Split Dollar Benefits
Split dollar plans hold benefits for both the employer and the insured executive. They can help employees provide for their survivors' welfare, and can help an employer develop a group of loyal key executives. Both of these objectives can be accomplished at virtually no long-term cost to the employer. Other split dollar advantages are detailed below.
The value of a split dollar plan for a specific employer depends on its needs and objectives. Some of the generally more important employer benefits are:
The executive becomes more closely involved with the employer
The plan helps to impart a feeling of executive value
The plan is simple to administer and involves no long-term employer cost
Plan control in a traditional split dollar plan resides in the employer's control, and
The policy's cash value becomes an employer asset
Since the employer's contributions to the split dollar plan depend on the executive's remaining with the corporation, the plan can cause the key executive to more closely identify with the employer. In addition, a key executive that is considering a change of employers may see the loss of an in-force split dollar plan as sufficient to cause him or her to remain in the current situation.
Since the split dollar plan is nonqualified and informal, it enables the employer to be selective with respect to participation. As we noted in Chapter One, this selectivity allows the employer to reward the key executive alone and enhances the executive's sense of importance to the employer.
A split dollar plan can be established with minimal paperwork and need not be submitted to regulatory authorities. Understandably, this simplicity appeals to many business owners.
The owner of the policy in a traditional split dollar plan is the employer; as the policyowner, the employer also owns the cash value. The employer, therefore, has a readily available reserve fund for business uses. In the likely event that the insured employee survives until retirement, the employer may provide a special retirement plan for the employee using the policy's values.
There is no long-term cost of a split dollar plan to the employer other than some possible opportunity cost since the employer always recovers its premiums. That recovery comes from the cash value in the case of surrender or from the death benefits if the insured were to die while the plan is in force. And, since the employer retains control over the split dollar plan, it may terminate it when and for whatever reason it chooses.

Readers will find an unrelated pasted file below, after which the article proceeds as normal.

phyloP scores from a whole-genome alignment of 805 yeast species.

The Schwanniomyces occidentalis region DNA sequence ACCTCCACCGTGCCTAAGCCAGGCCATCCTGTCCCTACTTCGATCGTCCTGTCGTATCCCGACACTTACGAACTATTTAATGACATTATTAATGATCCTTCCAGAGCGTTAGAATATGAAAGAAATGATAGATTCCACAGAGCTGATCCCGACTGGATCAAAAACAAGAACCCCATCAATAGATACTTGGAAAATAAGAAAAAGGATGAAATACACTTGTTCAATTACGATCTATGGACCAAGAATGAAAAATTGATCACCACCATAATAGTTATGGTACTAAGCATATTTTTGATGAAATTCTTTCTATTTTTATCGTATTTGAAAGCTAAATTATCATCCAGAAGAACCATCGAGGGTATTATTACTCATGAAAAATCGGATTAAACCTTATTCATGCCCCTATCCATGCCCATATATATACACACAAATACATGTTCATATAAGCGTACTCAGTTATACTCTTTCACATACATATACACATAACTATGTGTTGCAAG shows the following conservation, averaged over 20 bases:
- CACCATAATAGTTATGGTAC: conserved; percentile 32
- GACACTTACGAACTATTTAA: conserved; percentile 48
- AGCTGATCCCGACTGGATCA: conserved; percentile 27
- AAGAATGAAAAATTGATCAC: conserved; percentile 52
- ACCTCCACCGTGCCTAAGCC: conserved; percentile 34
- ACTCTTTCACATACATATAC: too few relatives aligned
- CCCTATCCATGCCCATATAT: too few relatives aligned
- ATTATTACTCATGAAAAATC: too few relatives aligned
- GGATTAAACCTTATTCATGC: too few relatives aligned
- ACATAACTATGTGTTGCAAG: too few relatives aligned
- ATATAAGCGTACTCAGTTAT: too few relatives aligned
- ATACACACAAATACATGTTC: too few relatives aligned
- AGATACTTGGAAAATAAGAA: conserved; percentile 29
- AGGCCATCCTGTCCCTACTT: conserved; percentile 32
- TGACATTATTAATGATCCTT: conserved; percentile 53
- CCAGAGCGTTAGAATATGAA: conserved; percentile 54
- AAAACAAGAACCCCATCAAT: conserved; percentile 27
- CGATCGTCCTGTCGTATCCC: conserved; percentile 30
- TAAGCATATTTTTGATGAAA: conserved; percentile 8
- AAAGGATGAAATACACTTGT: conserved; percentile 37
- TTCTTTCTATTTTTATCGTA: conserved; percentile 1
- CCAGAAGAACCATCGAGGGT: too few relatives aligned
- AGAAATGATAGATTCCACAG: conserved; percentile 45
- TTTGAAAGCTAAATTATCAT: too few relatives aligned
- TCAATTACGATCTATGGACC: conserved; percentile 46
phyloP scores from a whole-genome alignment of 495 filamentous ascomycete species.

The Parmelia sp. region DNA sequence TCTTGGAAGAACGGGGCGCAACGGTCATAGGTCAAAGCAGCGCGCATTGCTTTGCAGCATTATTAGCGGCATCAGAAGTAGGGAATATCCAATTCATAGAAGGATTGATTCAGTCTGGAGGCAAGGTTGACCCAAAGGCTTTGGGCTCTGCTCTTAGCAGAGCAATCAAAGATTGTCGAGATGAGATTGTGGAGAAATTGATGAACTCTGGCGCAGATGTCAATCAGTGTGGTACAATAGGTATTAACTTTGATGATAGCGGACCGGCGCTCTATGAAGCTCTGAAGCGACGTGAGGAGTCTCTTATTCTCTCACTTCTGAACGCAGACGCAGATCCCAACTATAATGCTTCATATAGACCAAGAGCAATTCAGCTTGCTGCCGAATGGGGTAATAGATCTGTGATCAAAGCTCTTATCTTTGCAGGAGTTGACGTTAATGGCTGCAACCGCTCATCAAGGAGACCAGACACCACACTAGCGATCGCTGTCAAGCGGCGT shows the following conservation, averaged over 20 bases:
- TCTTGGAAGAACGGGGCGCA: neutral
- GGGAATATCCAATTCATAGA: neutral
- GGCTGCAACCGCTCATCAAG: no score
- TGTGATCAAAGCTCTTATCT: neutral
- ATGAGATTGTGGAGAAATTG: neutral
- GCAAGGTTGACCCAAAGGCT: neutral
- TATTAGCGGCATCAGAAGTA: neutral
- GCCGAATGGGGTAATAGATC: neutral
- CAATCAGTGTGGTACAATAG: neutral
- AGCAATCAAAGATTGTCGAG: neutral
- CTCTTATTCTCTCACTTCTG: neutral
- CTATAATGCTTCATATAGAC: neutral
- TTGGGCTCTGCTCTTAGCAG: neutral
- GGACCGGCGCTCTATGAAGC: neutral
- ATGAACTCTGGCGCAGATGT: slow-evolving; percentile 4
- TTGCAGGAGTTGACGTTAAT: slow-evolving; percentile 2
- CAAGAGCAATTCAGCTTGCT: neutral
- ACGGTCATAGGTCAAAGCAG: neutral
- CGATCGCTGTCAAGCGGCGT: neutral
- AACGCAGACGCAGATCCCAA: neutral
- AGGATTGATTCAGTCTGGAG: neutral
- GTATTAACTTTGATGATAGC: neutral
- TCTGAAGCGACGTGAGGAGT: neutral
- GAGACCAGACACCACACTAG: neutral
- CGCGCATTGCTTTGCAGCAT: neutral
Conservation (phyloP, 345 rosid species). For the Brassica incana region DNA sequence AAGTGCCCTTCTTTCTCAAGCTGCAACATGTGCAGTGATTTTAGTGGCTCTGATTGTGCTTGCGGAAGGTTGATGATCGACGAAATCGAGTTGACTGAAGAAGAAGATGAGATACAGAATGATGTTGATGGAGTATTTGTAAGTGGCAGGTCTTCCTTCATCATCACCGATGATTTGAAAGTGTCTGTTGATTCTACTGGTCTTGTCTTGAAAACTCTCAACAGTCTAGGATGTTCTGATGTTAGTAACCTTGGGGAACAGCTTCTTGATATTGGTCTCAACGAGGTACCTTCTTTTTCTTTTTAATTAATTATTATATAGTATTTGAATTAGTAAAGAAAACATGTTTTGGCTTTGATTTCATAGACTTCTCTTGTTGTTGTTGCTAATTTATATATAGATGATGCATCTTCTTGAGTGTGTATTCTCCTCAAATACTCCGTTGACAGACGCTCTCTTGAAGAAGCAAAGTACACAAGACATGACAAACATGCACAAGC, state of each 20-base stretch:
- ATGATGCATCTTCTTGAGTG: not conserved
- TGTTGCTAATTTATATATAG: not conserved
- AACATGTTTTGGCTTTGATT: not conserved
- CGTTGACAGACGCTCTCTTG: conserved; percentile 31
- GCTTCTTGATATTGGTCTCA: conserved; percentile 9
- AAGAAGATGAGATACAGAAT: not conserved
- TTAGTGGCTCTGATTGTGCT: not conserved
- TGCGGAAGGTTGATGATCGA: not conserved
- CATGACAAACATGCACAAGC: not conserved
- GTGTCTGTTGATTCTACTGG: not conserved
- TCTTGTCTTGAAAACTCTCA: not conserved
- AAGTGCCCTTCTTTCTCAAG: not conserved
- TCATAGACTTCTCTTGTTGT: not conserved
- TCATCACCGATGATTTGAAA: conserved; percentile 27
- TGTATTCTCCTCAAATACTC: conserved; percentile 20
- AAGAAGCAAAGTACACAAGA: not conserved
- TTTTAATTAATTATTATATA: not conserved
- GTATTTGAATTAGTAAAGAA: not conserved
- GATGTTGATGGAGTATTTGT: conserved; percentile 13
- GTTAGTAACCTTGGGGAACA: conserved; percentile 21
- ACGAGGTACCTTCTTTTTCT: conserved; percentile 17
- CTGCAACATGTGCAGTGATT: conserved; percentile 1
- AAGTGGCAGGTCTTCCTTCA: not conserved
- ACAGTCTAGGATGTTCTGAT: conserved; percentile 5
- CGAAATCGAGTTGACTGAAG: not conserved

The insured executive under the life insurance policy in the split dollar plan also enjoys certain benefits. Principal among them is that the executive uses corporate funds to meet his or her personal life insurance needs in a low-cost and flexible way. Executive split dollar benefits include:
Low cost life insurance coverage
Protection against becoming uninsurable
Coverage that may continue beyond the executive's retirement
Use of corporate funds, and
By using a split dollar plan, the executive receives low cost life insurance protection. In a traditional split dollar plan the executive must report the economic benefit received as income and pay tax on it. Despite that additional tax, however, the executive purchases life insurance in a split dollar plan more inexpensively than under any other method.
A split-dollar plan also acts as a hedge against the executive becoming uninsurable in the future. If the executive should subsequently become uninsurable, he or she will be insured to an extent greater than otherwise might have been possible because of the plan.
Unlike typical group or other employer-sponsored life insurance plans, the split dollar plan may enable the executive to keep the coverage in force after retirement by reimbursing the employer for its premium payments. This termination of the split dollar plan with the resulting sole ownership by the executive is called a rollout. By taking a rollout, the executive can acquire a permanent life insurance policy whose premiums are based on the insured's age at the time the policy was issued, instead of at the executive's age at the time of purchase from the employer.
The split dollar plan enables the insured executive to use corporate funds rather than personal funds to meet his or her life insurance needs. Split dollar plans offer significant flexibility in plan design. We will examine the major variations on the traditional split dollar approach later in this Chapter.